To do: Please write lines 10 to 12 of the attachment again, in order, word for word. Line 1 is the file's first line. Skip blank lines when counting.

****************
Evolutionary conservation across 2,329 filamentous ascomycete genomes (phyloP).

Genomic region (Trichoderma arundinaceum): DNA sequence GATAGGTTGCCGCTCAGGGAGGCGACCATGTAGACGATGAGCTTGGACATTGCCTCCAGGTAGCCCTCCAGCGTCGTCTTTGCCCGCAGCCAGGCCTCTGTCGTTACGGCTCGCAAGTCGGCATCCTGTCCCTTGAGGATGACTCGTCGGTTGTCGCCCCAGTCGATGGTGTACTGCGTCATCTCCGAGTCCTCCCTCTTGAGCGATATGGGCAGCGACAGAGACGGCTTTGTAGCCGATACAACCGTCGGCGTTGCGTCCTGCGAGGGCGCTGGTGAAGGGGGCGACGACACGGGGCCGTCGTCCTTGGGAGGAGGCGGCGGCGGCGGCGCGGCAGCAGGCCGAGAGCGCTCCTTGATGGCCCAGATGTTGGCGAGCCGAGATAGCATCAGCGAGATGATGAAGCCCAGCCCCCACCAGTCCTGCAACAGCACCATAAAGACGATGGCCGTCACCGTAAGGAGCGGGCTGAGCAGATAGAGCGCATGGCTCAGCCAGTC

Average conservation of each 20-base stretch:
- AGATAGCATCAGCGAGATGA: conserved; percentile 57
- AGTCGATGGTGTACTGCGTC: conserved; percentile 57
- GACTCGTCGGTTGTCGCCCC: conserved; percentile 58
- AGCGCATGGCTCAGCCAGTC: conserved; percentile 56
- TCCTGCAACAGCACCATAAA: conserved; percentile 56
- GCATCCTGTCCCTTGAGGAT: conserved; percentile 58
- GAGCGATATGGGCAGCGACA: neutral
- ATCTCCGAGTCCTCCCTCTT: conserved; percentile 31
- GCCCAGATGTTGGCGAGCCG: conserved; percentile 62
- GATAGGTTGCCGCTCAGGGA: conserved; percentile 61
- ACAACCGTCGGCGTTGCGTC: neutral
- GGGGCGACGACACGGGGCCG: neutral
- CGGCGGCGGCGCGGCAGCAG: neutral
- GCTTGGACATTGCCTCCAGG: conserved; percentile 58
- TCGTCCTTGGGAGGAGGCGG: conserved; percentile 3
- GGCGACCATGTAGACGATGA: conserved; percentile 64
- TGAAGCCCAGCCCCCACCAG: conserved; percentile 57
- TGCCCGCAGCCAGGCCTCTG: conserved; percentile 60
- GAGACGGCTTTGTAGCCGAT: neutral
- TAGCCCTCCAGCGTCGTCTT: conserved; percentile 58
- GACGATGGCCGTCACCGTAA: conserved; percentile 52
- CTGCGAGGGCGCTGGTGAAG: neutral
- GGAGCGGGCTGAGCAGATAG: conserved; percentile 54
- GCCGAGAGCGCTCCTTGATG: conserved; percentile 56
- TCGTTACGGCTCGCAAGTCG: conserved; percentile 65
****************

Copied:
- GAGCGATATGGGCAGCGACA: neutral
- ATCTCCGAGTCCTCCCTCTT: conserved; percentile 31
- GCCCAGATGTTGGCGAGCCG: conserved; percentile 62